I will demonstrate a simple technique for doing multiple exposures with consistently interesting results.
There are many techniques for doing multiple exposures. One technique I like to use is to take a picture of a contrasty pattern – a wall, bricks, grass, rocks, etc. The more contrast the better. The black parts don’t expose, so the let the second exposure come through. The white parts will make the pattern. Sometimes I have a hard time finding a surface with an interesting pattern, so I decided to buy some! I went to the local crafts store and purchased some fancy paper with high contrast patterns. I held up the paper in front of the camera so that it would fill the entire image. Then I shot the second image.
Here’s one shot without the multiple exposures.
These are several shots of the same scene using the multiple-exposure technique.
Here’s a shot of a different scene without the multiple-exposures.
Here’s the same scene with the multiple exposures.
Perhaps you’ve already had chance to try light painting, multiple exposures and long exposures with your Lomo’Instant, but what can you experiment with next? Well, that’s exactly the thought I had which led to giving this Tipster a go. I wanted to shoot Lomo’Instant photos which felt a bit “messier” than what I’m usually used to and to use a technique which would open up new possibilities with the kinds of images I could create with my favorite instant camera. Well, here I go!
Ever wondered about those cool photos with overlapping images? Those are Multiple Exposures, and if you're curious about how to do this technique, look no further. We have prepared a guide that gives you all the information that you need!
Multiple exposures are a great way to jazz up an image. They can be a little tricky at first, so we are here to help you get the hang of it! You’ll be amazed at the cool images you can create using this simple and fun technique.
I backed the Kickstarter project for the Lomo’Instant earlier this year and was thrilled to receive it last week. I love how the camera naturally encourages you to experiment with its different features, whether it’s through flashing your multiple exposures with different colors or trying different creative techniques after your shots has been ejected. Here are a few tips from what I’ve discovered from playing with the camera so far (and a couple of tips I want to try out in future)!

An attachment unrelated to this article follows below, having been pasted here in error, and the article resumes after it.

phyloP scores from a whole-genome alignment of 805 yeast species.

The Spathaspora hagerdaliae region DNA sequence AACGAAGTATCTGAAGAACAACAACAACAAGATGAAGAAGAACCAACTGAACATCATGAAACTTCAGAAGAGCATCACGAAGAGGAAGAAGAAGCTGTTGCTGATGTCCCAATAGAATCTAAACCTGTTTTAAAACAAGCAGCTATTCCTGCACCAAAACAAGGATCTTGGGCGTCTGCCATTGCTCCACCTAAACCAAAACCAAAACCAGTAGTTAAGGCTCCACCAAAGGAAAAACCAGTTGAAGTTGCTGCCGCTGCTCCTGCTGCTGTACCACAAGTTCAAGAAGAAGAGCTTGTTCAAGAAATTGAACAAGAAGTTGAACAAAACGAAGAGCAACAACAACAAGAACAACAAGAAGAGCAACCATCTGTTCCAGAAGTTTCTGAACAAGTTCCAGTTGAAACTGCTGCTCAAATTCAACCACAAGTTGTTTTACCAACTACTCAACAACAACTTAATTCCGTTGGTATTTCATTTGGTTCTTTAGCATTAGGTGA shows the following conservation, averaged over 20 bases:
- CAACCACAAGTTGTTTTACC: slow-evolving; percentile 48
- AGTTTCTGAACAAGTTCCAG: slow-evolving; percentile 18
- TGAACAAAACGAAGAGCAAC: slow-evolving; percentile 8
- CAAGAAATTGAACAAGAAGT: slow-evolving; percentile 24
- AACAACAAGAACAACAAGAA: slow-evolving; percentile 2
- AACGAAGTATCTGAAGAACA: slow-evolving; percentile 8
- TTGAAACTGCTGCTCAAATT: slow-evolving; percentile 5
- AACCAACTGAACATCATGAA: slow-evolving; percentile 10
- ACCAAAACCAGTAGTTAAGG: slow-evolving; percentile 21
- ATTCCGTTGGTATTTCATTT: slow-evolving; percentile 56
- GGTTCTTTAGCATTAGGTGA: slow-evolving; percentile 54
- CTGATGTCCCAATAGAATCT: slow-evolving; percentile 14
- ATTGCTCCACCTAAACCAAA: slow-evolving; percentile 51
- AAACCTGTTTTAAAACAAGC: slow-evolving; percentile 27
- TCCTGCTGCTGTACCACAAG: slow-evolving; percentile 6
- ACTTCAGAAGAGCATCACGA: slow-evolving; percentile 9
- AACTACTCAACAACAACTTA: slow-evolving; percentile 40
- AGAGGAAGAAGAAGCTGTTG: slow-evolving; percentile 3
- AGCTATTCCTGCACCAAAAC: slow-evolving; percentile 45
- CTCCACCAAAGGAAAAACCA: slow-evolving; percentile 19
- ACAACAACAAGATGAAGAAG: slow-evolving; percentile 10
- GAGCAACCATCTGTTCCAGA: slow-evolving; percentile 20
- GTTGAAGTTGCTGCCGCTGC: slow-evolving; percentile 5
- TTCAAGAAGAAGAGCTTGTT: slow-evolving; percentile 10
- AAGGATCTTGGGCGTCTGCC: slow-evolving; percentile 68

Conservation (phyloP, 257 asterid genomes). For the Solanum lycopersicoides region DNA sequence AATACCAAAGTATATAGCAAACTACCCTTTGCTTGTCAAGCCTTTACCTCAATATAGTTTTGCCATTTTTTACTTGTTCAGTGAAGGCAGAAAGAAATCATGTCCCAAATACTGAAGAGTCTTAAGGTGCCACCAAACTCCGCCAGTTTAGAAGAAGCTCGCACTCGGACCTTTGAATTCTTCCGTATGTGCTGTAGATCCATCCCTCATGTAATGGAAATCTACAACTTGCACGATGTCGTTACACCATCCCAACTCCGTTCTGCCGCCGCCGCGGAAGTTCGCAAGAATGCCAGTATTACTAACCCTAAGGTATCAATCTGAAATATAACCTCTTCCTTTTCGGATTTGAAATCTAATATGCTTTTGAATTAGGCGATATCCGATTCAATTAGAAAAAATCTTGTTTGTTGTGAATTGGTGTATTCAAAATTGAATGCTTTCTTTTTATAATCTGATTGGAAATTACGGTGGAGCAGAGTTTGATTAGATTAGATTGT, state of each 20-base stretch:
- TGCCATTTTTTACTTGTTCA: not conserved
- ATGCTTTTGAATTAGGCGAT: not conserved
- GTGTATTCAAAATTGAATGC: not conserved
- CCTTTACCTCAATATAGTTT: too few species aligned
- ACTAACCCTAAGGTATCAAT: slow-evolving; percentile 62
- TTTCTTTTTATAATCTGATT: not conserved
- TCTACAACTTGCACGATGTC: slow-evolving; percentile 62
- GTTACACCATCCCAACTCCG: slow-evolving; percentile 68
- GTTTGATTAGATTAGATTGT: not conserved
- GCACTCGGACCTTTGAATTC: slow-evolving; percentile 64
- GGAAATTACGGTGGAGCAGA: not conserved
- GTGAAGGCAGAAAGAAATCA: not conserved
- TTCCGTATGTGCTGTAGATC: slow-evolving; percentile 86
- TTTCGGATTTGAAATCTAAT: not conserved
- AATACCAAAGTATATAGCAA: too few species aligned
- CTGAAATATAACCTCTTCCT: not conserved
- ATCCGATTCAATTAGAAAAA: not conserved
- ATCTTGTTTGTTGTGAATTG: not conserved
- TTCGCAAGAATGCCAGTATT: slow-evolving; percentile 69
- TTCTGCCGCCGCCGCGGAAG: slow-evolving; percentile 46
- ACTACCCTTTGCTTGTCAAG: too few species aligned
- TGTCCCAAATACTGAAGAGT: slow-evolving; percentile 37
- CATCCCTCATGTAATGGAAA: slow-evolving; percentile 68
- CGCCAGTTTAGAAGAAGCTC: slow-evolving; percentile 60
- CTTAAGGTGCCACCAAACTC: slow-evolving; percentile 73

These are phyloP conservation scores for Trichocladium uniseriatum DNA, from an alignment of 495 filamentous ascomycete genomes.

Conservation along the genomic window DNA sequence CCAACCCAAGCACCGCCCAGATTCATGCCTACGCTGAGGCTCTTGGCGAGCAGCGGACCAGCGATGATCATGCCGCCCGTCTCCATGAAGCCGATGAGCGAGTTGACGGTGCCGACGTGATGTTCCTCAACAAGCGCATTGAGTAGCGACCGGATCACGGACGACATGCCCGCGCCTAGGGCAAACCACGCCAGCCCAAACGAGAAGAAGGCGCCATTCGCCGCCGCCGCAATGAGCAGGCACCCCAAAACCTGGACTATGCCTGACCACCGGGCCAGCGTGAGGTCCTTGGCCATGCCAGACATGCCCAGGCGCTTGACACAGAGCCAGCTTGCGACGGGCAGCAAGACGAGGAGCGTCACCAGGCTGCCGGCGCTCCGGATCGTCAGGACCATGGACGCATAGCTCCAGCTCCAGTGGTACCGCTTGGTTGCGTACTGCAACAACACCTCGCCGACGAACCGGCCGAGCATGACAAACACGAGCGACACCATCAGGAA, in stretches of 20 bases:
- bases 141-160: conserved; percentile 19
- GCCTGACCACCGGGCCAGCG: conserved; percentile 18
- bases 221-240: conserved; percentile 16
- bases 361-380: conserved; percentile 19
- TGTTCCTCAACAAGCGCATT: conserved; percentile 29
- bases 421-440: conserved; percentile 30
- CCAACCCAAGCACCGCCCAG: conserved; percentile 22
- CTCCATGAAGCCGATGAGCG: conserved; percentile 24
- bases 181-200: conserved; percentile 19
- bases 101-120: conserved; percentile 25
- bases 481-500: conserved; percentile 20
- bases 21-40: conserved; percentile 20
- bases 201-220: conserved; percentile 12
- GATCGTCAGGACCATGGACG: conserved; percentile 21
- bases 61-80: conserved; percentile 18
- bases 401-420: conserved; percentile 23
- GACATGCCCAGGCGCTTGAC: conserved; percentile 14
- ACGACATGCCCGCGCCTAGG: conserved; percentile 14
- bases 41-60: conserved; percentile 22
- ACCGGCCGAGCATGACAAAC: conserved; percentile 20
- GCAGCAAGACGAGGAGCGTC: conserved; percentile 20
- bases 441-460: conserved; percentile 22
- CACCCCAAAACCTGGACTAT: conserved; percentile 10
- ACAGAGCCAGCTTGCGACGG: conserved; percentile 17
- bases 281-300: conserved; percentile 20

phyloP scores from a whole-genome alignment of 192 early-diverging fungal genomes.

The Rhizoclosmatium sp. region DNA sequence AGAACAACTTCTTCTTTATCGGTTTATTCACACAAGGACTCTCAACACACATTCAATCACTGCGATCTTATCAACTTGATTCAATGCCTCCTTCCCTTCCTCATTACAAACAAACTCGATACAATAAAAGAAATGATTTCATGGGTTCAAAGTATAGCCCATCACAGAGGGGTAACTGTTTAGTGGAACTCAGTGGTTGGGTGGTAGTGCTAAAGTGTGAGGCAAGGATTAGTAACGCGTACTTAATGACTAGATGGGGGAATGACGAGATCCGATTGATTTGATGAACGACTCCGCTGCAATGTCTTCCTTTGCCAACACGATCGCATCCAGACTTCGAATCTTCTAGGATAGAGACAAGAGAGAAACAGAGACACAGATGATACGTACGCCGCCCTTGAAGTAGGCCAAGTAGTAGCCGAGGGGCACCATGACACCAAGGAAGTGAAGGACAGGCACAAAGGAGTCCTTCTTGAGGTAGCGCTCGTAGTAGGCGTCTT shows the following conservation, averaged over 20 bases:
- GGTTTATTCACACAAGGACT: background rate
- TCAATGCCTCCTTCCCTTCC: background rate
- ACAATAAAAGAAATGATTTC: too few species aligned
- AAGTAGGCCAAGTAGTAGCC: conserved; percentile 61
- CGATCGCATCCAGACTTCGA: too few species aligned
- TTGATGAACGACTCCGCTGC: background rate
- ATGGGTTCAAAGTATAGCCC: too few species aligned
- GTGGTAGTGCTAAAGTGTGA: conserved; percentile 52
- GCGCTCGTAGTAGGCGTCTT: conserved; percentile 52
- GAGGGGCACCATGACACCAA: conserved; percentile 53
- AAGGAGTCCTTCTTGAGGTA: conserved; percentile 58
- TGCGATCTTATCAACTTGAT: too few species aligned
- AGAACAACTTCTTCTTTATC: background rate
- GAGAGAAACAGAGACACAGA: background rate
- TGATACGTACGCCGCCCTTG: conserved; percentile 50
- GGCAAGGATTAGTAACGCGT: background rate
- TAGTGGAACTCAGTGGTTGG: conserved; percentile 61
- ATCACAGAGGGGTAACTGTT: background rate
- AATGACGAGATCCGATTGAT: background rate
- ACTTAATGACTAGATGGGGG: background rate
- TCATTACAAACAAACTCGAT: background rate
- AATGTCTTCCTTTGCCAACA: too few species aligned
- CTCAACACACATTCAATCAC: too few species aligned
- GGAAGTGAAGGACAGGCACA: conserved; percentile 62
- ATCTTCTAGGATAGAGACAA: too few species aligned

So, how do you make a beautiful series of photographs? It’s simple – merge two already beautiful subjects like women and flowers the way photographer Lara Kiosses did with this amazing series of multiple exposure photographs.
This film has fine grain, especially when cross-processed in C41. And if you use a Lomo camera, maybe the LC-A or the LC-Wide, the results will be more interesting with strong vignettes in your pictures!
For a more interesting double exposure, use two different cameras to get a quirky and crazy result! Take a cue from heyfrida who used an ActionSampler and a Fisheye One to create our out of this world Photo of the Day!
Who doesn't love to shoot doubles? It's all fun and satisfying to shoot some double or even multiple exposure photos and see how they would come out. In this simple tipster, I will show you how to take the multiple exposure game to the next level!
The brazilian summer inspired camera is now at 20% off! You can now celebrate life in full color and treasure every culture in a snap! This summer is no exception; make sure you’re prepared to capture all the sporty action with the Fisheye No.2 Brazilian Summer Camera!
Alison Scarpulla is an enormously talented photographer from the USA who utilizes experimental techniques such as multiple exposures and film soaking to create surreal, evocative and emotional shots. After previously featuring some of her work in the Lomography magazine, we were ecstatic that she accepted our offer to shoot with the LC-Wide to create some brand new photos. Read on for our exclusive interview with the woman behind such amazing photos, which you will see after the jump!